The SKY (or CELESTIAL DOME) is everything that lies above the surface of the Earth , including the atmosphere and outer space . In the field of astronomy , the sky is also called the celestial sphere . This is viewed from Earth's surface as an abstract dome on which the Sun , stars , planets , and Moon appear to be traveling . The celestial sphere is conventionally divided into designated areas called constellations . Usually, the term _sky_ is used informally as the point of view from the Earth's surface; however, the meaning and usage can vary. In some cases, such as in discussing the weather , the sky refers to only the lower, more dense portions of the atmosphere. During daylight , the sky appears to be blue because air scatters more blue sunlight than red. At night, the sky appears to be a mostly dark surface or region spangled with stars. During the day, the Sun can be seen in the sky unless obscured by clouds . In the night sky (and to some extent during the day) the Moon, planets and stars are visible in the sky. Some of the natural phenomena seen in the sky are clouds , rainbows , and aurorae . Lightning and precipitation can also be seen in the sky during storms . Birds , insects , aircraft , and kites are often considered to fly in the sky. Due to human activities, smog during the day and light pollution during the night are often seen above large cities
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Gnomon
A GNOMON (, from Greek γνώμων, _gnōmōn_, literally: "one that knows or examines" ) is the part of a sundial that casts a shadow . The term has come to be used for a variety of purposes in mathematics and other fields. CONTENTS * 1 History * 2 Pinhole gnomons * 3 Orientation * 4 In popular culture * 5 Footnotes * 6 References * 7 External links HISTORY A gnomon as in Euclid book II A painted stick from 2300 BCE found in China is the oldest known gnomon. Anaximander
Anaximander
(610–546 BC) is credited with introducing this Babylonian instrument to the Greeks
Greeks
. Oenopides used the phrase _drawn gnomon-wise_ to describe a line drawn perpendicular to another. Later, the term was used for an L-shaped instrument like a steel square used to draw right angles. This shape may explain its use to describe a shape formed by cutting a smaller square from a larger one. Euclid extended the term to the plane figure formed by removing a similar parallelogram from a corner of a larger parallelogram. Indeed, the gnomon is the increment between two successive figurate numbers , including square and triangular numbers. Hero of Alexandria defined a gnomon as that which, when added to an entity (number or shape), makes a new entity similar to the starting entity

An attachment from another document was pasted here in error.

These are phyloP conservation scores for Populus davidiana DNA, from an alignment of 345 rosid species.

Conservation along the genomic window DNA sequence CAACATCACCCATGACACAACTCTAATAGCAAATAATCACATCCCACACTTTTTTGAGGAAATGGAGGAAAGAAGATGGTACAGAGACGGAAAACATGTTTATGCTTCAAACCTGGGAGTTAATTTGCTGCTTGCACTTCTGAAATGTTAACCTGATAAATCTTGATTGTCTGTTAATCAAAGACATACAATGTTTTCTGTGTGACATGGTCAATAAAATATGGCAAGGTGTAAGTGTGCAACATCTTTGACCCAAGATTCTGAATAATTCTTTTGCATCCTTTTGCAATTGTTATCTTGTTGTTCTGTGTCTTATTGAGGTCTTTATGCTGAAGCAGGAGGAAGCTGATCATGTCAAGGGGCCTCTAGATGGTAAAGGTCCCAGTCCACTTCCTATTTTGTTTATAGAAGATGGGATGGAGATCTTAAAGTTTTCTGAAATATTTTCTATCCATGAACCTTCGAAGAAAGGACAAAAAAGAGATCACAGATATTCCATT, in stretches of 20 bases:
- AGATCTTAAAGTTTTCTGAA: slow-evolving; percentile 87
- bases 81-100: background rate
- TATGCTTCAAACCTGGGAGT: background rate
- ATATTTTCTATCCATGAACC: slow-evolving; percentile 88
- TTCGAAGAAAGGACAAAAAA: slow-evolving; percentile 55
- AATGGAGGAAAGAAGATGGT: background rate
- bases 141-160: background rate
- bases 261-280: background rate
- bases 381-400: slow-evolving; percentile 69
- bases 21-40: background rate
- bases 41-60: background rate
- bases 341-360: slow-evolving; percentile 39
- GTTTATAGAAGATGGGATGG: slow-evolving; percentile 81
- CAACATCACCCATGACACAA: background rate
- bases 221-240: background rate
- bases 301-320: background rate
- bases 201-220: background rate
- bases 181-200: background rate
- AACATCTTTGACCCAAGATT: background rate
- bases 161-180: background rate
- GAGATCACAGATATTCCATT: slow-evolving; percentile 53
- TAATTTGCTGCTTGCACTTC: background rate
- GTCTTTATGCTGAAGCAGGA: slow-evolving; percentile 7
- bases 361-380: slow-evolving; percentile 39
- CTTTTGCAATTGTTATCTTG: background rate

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Shadow
A SHADOW is a dark area where light from a light source is blocked by an opaque object. It occupies all of the three-dimensional volume behind an object with light in front of it. The cross section of a shadow is a two-dimensional silhouette , or a reverse projection of the object blocking the light. CONTENTS * 1 Point and non-point light sources * 2 Astronomy * 3 Daytime variation * 4 Propagation speed * 5 Color * 6 Photography * 7 Three-dimensional shadows * 8 Shadow
Shadow
inversions * 9 Analogous concepts * 10 Cultural aspects * 11 Gallery * 12 See also * 13 References * 14 External links POINT AND NON-POINT LIGHT SOURCES Umbra, penumbra and antumbra
Umbra, penumbra and antumbra
A point source of light casts only a simple shadow, called an "UMBRA". For a non-point or "extended" source of light, the shadow is divided into the umbra, penumbra and antumbra . The wider the light source, the more blurred the shadow becomes. If two penumbras overlap, the shadows appear to attract and merge. This is known as the SHADOW BLISTER EFFECT . The outlines of the shadow zones can be found by tracing the rays of light emitted by the outermost regions of the extended light source. The umbra region does not receive any direct light from any part of the light source, and is the darkest. A viewer located in the umbra region cannot directly see any part of the light source
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Sun
The SUN is the star at the center of the Solar System
Solar System
. It is a nearly perfect sphere of hot plasma , with internal convective motion that generates a magnetic field via a dynamo process . It is by far the most important source of energy for life on Earth
Earth
. Its diameter is about 109 times that of Earth, and its mass is about 330,000 times that of Earth, accounting for about 99.86% of the total mass of the Solar System. About three quarters of the Sun's mass consists of hydrogen (~73%); the rest is mostly helium (~25%), with much smaller quantities of heavier elements, including oxygen , carbon , neon , and iron . The Sun
Sun